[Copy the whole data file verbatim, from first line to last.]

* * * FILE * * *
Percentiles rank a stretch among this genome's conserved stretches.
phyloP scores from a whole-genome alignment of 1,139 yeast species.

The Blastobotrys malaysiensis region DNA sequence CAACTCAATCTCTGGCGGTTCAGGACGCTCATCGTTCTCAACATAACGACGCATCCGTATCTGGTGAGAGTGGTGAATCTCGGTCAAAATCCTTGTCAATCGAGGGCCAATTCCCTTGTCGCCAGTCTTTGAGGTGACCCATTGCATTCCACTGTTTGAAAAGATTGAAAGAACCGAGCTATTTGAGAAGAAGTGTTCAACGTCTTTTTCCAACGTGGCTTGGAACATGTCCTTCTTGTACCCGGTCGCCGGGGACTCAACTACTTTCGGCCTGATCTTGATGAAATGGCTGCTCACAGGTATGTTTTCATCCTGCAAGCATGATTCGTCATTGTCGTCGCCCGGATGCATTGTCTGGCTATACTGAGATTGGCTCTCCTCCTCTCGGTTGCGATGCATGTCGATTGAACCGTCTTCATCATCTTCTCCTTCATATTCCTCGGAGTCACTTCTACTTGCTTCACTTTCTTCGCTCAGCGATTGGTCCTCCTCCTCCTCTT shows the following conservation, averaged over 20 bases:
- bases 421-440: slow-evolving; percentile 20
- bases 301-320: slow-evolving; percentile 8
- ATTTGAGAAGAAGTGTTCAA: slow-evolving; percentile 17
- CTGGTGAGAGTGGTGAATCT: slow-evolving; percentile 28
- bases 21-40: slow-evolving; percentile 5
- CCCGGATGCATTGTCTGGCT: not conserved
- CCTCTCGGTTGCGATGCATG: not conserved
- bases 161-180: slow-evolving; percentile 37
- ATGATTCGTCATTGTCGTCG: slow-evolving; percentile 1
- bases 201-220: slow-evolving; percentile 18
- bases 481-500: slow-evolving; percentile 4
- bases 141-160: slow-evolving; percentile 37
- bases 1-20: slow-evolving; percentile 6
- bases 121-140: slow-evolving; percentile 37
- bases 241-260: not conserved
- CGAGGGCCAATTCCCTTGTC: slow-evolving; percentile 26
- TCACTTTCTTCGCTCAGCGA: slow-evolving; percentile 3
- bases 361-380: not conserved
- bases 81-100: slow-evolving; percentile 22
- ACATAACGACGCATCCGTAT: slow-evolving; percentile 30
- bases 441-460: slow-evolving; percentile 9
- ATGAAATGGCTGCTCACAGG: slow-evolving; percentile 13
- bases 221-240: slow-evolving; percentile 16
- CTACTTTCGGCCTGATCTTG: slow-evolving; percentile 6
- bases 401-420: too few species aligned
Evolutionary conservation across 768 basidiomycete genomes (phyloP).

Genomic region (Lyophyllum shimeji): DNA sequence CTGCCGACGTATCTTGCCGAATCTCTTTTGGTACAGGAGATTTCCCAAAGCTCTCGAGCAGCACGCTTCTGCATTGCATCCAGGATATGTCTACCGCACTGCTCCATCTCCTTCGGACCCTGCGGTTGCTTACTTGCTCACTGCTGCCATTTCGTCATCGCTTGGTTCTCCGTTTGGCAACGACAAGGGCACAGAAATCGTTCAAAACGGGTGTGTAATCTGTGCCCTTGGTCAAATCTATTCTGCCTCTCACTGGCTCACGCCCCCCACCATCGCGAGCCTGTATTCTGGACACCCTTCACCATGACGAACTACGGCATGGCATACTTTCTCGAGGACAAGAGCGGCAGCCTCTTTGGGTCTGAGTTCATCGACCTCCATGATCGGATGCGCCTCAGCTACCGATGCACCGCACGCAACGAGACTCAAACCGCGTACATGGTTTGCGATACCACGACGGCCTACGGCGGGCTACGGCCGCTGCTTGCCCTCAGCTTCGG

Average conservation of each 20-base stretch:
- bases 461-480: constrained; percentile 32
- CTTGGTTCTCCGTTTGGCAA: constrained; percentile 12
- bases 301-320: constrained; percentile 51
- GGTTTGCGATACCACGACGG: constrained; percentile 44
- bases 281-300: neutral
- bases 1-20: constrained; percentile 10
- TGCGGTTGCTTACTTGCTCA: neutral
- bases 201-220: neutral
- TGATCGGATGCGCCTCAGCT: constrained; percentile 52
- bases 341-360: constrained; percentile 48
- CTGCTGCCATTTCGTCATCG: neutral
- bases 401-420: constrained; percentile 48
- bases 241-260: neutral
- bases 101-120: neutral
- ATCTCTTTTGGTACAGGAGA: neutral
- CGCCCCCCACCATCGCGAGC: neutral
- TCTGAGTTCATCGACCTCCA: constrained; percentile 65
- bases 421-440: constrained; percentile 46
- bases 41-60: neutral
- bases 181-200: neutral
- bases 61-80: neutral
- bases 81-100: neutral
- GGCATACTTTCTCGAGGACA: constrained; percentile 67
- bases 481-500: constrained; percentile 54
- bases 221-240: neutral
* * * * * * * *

Percentiles rank a stretch among this genome's conserved stretches.
phyloP scores from a whole-genome alignment of 1,139 yeast species.

The Blastobotrys malaysiensis region DNA sequence CAACTCAATCTCTGGCGGTTCAGGACGCTCATCGTTCTCAACATAACGACGCATCCGTATCTGGTGAGAGTGGTGAATCTCGGTCAAAATCCTTGTCAATCGAGGGCCAATTCCCTTGTCGCCAGTCTTTGAGGTGACCCATTGCATTCCACTGTTTGAAAAGATTGAAAGAACCGAGCTATTTGAGAAGAAGTGTTCAACGTCTTTTTCCAACGTGGCTTGGAACATGTCCTTCTTGTACCCGGTCGCCGGGGACTCAACTACTTTCGGCCTGATCTTGATGAAATGGCTGCTCACAGGTATGTTTTCATCCTGCAAGCATGATTCGTCATTGTCGTCGCCCGGATGCATTGTCTGGCTATACTGAGATTGGCTCTCCTCCTCTCGGTTGCGATGCATGTCGATTGAACCGTCTTCATCATCTTCTCCTTCATATTCCTCGGAGTCACTTCTACTTGCTTCACTTTCTTCGCTCAGCGATTGGTCCTCCTCCTCCTCTT shows the following conservation, averaged over 20 bases:
- bases 421-440: slow-evolving; percentile 20
- bases 301-320: slow-evolving; percentile 8
- ATTTGAGAAGAAGTGTTCAA: slow-evolving; percentile 17
- CTGGTGAGAGTGGTGAATCT: slow-evolving; percentile 28
- bases 21-40: slow-evolving; percentile 5
- CCCGGATGCATTGTCTGGCT: not conserved
- CCTCTCGGTTGCGATGCATG: not conserved
- bases 161-180: slow-evolving; percentile 37
- ATGATTCGTCATTGTCGTCG: slow-evolving; percentile 1
- bases 201-220: slow-evolving; percentile 18
- bases 481-500: slow-evolving; percentile 4
- bases 141-160: slow-evolving; percentile 37
- bases 1-20: slow-evolving; percentile 6
- bases 121-140: slow-evolving; percentile 37
- bases 241-260: not conserved
- CGAGGGCCAATTCCCTTGTC: slow-evolving; percentile 26
- TCACTTTCTTCGCTCAGCGA: slow-evolving; percentile 3
- bases 361-380: not conserved
- bases 81-100: slow-evolving; percentile 22
- ACATAACGACGCATCCGTAT: slow-evolving; percentile 30
- bases 441-460: slow-evolving; percentile 9
- ATGAAATGGCTGCTCACAGG: slow-evolving; percentile 13
- bases 221-240: slow-evolving; percentile 16
- CTACTTTCGGCCTGATCTTG: slow-evolving; percentile 6
- bases 401-420: too few species aligned
Evolutionary conservation across 768 basidiomycete genomes (phyloP).

Genomic region (Lyophyllum shimeji): DNA sequence CTGCCGACGTATCTTGCCGAATCTCTTTTGGTACAGGAGATTTCCCAAAGCTCTCGAGCAGCACGCTTCTGCATTGCATCCAGGATATGTCTACCGCACTGCTCCATCTCCTTCGGACCCTGCGGTTGCTTACTTGCTCACTGCTGCCATTTCGTCATCGCTTGGTTCTCCGTTTGGCAACGACAAGGGCACAGAAATCGTTCAAAACGGGTGTGTAATCTGTGCCCTTGGTCAAATCTATTCTGCCTCTCACTGGCTCACGCCCCCCACCATCGCGAGCCTGTATTCTGGACACCCTTCACCATGACGAACTACGGCATGGCATACTTTCTCGAGGACAAGAGCGGCAGCCTCTTTGGGTCTGAGTTCATCGACCTCCATGATCGGATGCGCCTCAGCTACCGATGCACCGCACGCAACGAGACTCAAACCGCGTACATGGTTTGCGATACCACGACGGCCTACGGCGGGCTACGGCCGCTGCTTGCCCTCAGCTTCGG

Average conservation of each 20-base stretch:
- bases 461-480: constrained; percentile 32
- CTTGGTTCTCCGTTTGGCAA: constrained; percentile 12
- bases 301-320: constrained; percentile 51
- GGTTTGCGATACCACGACGG: constrained; percentile 44
- bases 281-300: neutral
- bases 1-20: constrained; percentile 10
- TGCGGTTGCTTACTTGCTCA: neutral
- bases 201-220: neutral
- TGATCGGATGCGCCTCAGCT: constrained; percentile 52
- bases 341-360: constrained; percentile 48
- CTGCTGCCATTTCGTCATCG: neutral
- bases 401-420: constrained; percentile 48
- bases 241-260: neutral
- bases 101-120: neutral
- ATCTCTTTTGGTACAGGAGA: neutral
- CGCCCCCCACCATCGCGAGC: neutral
- TCTGAGTTCATCGACCTCCA: constrained; percentile 65
- bases 421-440: constrained; percentile 46
- bases 41-60: neutral
- bases 181-200: neutral
- bases 61-80: neutral
- bases 81-100: neutral
- GGCATACTTTCTCGAGGACA: constrained; percentile 67
- bases 481-500: constrained; percentile 54
- bases 221-240: neutral